# pic: MORE Robotics 1714 Polycarb Wheels

Here is one of our Polycarb wheels on our 2010 robot. We wanted them to weigh as much as possible to give us a low center of gravity, so they weigh about 2lbs each.

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Low center of gravity is good and all, but have you considered how the added weight will effect your acceleration with this yearâ€™s tight quarters on the field?

wowâ€¦those things are niceâ€¦ i wish that our wheels were that light

Wait, you wish your wheels were 2lb a piece? What are you using? Mecanums? If so youâ€™re not too far off at 2.5lb a pieceâ€¦

I mean, 2lb isnâ€™t exactly light for a wheel

well we are using 4 KOP AndyMarks, and 2 IFIâ€™s not too much more but those Lexan wheels look sick

Is this a 3 piece wheel, or a single piece?
If it is a single piece, what are the lateral screws for.

Beautiful wheels guys.

The wheels are layers of polycarbonate. Solid one inch material is expensive. As far as the weight, 2 pounds is an estimate, so I will weigh one at the meeting tomorrow.

Ah, I see now. Looks like 5 layers right? 3 inner and two outer.

Nice lookin wheels. Though if you wanted them to weigh as much as possible steel is a nice and dense materialâ€¦ :rolleyes:

http://www.chiefdelphi.com/media/photos/34998

Just in case you have not seen any of our robots before, we try to build as clear as possible.

Maybe he wasnâ€™t clear on that.:rolleyes:

Ok ok bad pun. But I couldnâ€™t resist.

*Clearly *I had no idea and was using the sarcastic smilie for no reason

Hehe.

I have to agree with Craig, there are definite acceleration issues when you increase the weight of a wheel. This happens because the added weight resists motion and will fight you every time you try to change your direction of rotation or speed of rotation. This means slower to get up to speed, slower to stop, and more force on everything that powers the wheel including the chain and axles.

I like the creativity to get the center of gravity lower, but I really think you should bring alternative wheels if these give you too much troubles in competition.

It wouldnâ€™t take that long to pocket these wheels if the weight became an issue, but knowing the guys on the drivetrain team this year, they probably took that into account when gearing, testing, etc.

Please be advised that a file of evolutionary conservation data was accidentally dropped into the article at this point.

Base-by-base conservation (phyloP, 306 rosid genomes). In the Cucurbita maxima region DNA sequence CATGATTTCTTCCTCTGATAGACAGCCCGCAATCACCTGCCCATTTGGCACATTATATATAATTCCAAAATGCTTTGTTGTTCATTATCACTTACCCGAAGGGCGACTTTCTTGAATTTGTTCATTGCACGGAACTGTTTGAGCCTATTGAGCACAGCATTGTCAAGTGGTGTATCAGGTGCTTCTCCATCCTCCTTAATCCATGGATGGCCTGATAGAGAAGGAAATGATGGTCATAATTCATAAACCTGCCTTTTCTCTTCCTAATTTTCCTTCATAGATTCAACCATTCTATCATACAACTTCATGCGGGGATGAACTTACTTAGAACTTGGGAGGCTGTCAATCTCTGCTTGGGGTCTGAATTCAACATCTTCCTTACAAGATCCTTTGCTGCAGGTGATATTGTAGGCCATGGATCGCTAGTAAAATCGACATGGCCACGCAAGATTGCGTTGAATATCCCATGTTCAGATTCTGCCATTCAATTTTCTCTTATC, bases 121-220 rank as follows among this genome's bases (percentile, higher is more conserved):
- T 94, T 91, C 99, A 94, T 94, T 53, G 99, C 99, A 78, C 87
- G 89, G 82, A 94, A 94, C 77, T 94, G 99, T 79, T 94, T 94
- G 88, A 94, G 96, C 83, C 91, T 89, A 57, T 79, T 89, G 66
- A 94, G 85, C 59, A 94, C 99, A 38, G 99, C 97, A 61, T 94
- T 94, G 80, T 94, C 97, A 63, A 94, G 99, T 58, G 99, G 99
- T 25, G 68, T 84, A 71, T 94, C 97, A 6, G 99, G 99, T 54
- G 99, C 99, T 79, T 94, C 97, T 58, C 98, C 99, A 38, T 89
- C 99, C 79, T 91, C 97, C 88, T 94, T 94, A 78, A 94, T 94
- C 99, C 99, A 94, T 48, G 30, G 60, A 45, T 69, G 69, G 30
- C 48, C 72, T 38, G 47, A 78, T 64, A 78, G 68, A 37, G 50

Mass isnâ€™t the issue. Itâ€™s the Moment of Inertia (resistance to spin, which is a function of mass and radius) that could be the issue.

Per my rough calculations, the moment of inertia of an AM performance wheel and 1714â€™s Lexan wheel differ by about 25%, and the actual ratio is slightly lower than this as the AM wheel has extra material near the axle that I didnâ€™t account for. I assumed an AM wheel is a rim and 3 sticks that span the inner diameter and the lexan wheel was a solid piece of Lexan.

Since you guys have the robot, have you noticed any adverse effects on performance? Iâ€™m still of the opinion that these wheels are super slick.

Well, in this instance, the only thing that can change the moment of inertia on the drivetrain is the mass if the moment is too high. If itâ€™s too high for comfort, you could easily cut 12 ounces out of the wheel with a drill press and 6 holes while maintaining strength if they absolutely had to.

We had time to do some decent test driving, and mobility did not seem to be an issue. It was every bit as fast, if not faster than I expected.

That is a video of us driving, and if it seems a little slow to you, this is all in low gear. Unfortunatly, I didnt get any video of it in high gear, but trust me, for this game it is plenty fast.

Thank you for the advise though, I personally had no idea about wheel weight affecting mobility, however I am sure people on the drive train team took this into consideration when designing the wheels.